Some of the aspects of a songs expression are contingent on real world constraints. The key a singer is comfortable in will dictate certain parameters. The range and variety of available instruments plays a role as well. But there are still choices to be made, and what are the best choices are far from definitive. Should it be 120 beats per minute or 124? Sort of arbitrary. There are the conventions of a particular idiom of course — what style shall we play it in? From the audience’s perspective, if it’s all consistent with a known genre, that will feel more coherent and cohesive. Ultimately, however, anyone who says it “has to be” a certain way has some other agenda or need (it may just be indicative of a personality type). Part of the art is the choices made, and some of those are made in the moment (sometimes out of serendipity). A song lives in the moment and the space in which it’s performed. There may be a collective assertion as to the “definitive” version of a given song, but that’s a sociological phenomenon that is more tribal in nature than anything else. I’m sure anthropology, psychology, and any number of other disciplines have or could produce PhD theses on the subject. It’s sort of an odd ideal that is limited to the realm of song — no one ever says only Shakespeare should perform Hamlet or that no one else should ever play another game of baseball after a particularly phenomenal and thrilling game.
From an artists stand point, being covered is kind of an amazing experience… hence my on going effort with the EGPhests — hopefully those will be back once normality resumes. In addition to the numerous performances that were gifted to me as part of my birthday celebration, I have been graced with a few artists who have gone so far as to record their take on one of my songs, such as Mr. Shawn Byron’s version of Lighthouse at the Edge of the World. If there’s an aspect that defines a “good song” it’s a certain amount of universality, for both listen and performer — so for my compatriots to indulge me to this degree is a (hopefully healthy) validation. It’s one thing for someone to say they like your song. It’s another thing for someone to take that heap or words and chords and make it their own, to imbue it with their own persona, to consider each word and note as one that they would express. What emphasizes will they put where? What meaning and experience can they bring a line? They might re-harmonize it entirely. Is a song really song unless someone else is able to make it their own? Maybe until then it’s just a diary entry with musical accompaniment.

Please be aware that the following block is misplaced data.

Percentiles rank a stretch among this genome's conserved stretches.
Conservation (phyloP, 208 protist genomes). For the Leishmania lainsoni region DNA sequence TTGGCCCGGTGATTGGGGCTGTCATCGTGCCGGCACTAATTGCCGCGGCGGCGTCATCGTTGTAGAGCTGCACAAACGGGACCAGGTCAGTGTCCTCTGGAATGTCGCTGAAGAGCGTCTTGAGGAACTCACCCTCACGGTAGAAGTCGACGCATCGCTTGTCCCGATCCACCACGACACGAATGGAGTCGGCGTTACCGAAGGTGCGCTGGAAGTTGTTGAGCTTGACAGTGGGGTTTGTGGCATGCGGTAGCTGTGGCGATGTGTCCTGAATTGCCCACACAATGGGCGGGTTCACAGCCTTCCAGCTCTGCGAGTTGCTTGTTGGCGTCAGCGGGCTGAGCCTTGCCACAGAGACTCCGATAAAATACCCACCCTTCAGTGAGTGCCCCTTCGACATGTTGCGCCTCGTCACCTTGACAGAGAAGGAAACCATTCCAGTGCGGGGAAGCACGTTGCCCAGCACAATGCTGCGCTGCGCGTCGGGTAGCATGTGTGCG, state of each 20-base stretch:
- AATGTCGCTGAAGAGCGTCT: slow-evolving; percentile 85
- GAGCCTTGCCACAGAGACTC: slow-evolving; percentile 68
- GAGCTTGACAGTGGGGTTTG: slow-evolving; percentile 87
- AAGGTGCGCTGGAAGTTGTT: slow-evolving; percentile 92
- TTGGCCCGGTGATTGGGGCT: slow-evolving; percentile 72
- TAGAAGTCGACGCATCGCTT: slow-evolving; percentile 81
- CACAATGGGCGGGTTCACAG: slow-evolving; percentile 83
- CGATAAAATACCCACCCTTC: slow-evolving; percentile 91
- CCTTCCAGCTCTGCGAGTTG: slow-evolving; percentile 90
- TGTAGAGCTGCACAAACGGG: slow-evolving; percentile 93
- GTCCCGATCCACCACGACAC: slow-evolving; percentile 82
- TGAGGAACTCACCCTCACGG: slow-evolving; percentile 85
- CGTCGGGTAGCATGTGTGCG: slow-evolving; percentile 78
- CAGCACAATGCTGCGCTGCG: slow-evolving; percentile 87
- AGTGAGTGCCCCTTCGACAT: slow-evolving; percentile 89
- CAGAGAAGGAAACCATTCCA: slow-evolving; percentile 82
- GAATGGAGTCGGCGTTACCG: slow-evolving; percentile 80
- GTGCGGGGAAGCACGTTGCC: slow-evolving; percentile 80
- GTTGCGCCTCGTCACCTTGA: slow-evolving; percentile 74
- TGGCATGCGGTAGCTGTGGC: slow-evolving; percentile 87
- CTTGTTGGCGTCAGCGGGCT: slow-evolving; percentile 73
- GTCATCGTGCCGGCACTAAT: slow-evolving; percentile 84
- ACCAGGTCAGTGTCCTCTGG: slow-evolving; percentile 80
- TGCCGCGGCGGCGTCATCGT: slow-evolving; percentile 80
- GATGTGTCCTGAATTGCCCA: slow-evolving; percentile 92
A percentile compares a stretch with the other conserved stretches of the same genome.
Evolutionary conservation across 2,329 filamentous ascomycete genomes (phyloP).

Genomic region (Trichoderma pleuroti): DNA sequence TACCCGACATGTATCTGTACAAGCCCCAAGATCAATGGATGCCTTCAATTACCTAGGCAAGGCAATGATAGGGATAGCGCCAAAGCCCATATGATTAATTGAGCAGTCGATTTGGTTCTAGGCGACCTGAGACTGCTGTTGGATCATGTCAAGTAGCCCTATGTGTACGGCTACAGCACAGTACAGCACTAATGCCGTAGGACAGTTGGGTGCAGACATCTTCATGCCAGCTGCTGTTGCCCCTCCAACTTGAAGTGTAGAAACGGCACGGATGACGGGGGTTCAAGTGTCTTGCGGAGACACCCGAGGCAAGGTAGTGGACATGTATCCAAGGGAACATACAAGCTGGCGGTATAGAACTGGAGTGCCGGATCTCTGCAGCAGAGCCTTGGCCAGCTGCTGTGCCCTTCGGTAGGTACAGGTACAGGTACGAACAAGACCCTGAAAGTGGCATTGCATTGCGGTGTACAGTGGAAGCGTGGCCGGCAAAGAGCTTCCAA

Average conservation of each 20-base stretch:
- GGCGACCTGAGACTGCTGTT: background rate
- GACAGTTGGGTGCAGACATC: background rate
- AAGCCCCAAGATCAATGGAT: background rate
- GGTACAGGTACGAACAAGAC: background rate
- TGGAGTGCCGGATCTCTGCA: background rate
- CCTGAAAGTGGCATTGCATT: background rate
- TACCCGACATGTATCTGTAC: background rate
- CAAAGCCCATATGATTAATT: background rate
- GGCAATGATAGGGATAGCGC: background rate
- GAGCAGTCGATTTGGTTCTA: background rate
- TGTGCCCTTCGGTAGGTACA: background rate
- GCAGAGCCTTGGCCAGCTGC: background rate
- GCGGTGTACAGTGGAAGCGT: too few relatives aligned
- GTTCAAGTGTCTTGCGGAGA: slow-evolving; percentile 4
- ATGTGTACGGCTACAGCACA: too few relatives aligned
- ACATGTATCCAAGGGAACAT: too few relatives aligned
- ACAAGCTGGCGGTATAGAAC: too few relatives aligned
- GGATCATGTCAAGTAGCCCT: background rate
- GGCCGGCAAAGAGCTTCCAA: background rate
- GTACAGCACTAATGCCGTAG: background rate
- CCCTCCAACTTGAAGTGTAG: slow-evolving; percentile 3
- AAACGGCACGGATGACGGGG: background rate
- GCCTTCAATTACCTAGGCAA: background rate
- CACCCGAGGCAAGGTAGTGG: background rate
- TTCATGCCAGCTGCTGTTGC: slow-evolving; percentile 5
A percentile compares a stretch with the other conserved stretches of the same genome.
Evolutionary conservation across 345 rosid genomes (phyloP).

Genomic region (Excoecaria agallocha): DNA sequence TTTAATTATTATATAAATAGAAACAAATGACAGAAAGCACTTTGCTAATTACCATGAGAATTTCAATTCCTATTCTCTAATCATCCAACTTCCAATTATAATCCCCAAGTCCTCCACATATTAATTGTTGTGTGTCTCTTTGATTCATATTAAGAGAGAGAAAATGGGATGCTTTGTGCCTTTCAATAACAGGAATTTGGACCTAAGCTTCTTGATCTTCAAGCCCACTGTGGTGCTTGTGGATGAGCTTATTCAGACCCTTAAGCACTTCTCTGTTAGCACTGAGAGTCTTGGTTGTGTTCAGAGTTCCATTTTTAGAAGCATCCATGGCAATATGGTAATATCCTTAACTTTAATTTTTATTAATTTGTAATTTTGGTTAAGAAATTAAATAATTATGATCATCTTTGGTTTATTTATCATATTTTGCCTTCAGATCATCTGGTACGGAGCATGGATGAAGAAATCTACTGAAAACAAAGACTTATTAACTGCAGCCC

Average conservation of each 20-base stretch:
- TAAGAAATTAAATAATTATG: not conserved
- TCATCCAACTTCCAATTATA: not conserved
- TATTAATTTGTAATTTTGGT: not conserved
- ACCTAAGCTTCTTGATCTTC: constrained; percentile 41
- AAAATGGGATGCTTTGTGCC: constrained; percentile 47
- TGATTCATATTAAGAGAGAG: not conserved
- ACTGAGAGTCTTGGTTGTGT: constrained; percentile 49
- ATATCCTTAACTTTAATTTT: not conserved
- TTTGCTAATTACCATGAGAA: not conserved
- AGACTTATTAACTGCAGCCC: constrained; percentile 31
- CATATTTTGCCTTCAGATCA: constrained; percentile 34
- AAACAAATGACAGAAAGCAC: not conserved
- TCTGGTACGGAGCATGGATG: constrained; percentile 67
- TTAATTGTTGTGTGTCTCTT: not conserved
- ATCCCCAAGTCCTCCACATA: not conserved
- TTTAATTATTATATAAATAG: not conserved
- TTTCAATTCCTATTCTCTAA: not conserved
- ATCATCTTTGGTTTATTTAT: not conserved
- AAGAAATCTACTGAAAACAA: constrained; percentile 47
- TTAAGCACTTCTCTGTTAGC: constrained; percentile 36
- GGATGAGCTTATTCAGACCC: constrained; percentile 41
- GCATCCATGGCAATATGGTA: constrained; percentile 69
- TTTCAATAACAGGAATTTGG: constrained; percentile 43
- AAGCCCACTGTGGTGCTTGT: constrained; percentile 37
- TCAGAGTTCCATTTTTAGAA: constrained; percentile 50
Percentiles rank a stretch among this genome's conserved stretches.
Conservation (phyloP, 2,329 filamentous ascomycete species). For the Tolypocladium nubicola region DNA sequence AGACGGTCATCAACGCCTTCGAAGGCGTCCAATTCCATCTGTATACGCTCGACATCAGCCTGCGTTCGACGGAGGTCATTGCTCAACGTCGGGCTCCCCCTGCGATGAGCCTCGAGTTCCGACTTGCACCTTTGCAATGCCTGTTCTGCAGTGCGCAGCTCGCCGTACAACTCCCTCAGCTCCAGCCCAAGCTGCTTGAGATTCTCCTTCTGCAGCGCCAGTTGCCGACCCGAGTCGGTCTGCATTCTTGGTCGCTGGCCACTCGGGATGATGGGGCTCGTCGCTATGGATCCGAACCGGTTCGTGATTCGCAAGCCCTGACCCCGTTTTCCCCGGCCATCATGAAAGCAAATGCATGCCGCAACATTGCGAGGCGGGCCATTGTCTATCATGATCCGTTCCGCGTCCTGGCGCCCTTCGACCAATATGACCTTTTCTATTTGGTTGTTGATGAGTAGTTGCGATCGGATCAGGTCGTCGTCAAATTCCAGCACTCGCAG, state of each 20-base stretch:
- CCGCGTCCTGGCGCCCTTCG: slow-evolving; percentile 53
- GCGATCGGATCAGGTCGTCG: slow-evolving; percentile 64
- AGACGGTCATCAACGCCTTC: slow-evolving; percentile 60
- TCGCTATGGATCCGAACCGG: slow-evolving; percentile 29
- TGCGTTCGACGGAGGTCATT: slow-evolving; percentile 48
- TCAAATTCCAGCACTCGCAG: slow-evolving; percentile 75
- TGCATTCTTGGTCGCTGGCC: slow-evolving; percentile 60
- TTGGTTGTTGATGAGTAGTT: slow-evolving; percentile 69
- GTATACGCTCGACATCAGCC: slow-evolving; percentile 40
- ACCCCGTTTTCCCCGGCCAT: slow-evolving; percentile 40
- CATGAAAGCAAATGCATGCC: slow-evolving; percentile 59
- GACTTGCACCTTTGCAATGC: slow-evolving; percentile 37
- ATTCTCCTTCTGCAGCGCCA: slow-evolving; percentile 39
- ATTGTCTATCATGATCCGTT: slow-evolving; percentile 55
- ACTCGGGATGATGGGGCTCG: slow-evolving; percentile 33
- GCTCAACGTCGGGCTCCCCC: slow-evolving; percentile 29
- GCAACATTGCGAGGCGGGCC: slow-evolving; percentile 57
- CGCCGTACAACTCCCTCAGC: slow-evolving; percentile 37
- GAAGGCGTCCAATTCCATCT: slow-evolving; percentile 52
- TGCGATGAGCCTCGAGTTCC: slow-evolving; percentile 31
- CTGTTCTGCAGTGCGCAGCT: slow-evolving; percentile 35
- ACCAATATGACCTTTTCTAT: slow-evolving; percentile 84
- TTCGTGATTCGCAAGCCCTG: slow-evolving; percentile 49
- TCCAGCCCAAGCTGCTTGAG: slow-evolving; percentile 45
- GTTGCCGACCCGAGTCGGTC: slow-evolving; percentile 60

Anyway, I feel like Janine’s assertions of frustration with takes by an “inherently worse artist” and that one version of the song is “the real thing” come with some assumptions, and I simply don’t agree with them. It might be comforting to believe that there is a single definitive take more pure than all the others because it is closest to a given artist’s vision, but I can tell you the latter point is kinda BS and overall the notion belies the nature of the song, which is more akin to the script for a play that can be performed on many different stages by many different companies. The notion that one is inherently "less real" than another is a bit dismissive. Even the performances of the originating artist vary. Certainly a lot of effort (and money) goes into perfecting a given recording, but sometimes I think the preciousness about the outcome is a salve for the wound that comes from only being able to choose one of all the other directions that could have been taken along the way. More over a song can be held by musician and non-musician alike in their hearts, sung along with when it comes on the radio or when out walking, perhaps far from the earshot of others, but still with gusto.
A cover could certainly be “bad” in that it could be executed in away that is deficient from a purely technical standpoint — though a listener can be quite lenient if the performance has some “soul” to it. There’s a lot of tragedy imbued Billie Holiday’s final album “The Lady In Satin” — even though she herself is far from in top form, the performances are striking. And it’s entirely possible a listener may not connect with a given artist’s take — and yes, expectations about how it’s “supposed to be” can play a role — but at a certain point the issue isn’t the performer and what they’re giving, but the what the audience is willing to take in. The familiarity of a known quantity — a song the listener and the performer share — is a way of trying to bridge the gap and find common ground in the hopes of forging a larger connection (not to mention having a lingua franca with other musicians with whom one might be performing). If that common ground is considered too sacrosanct to tread upon, will that audience be willing to meet the artist on their own?
Of course none of this means you’ll catch me playing a lot of covers… you won’t find me in a bar on Broadway in Nashville amidst all the rampaging bridal showers playing all the top hits from the radio… but an occasional one ain’t so bad.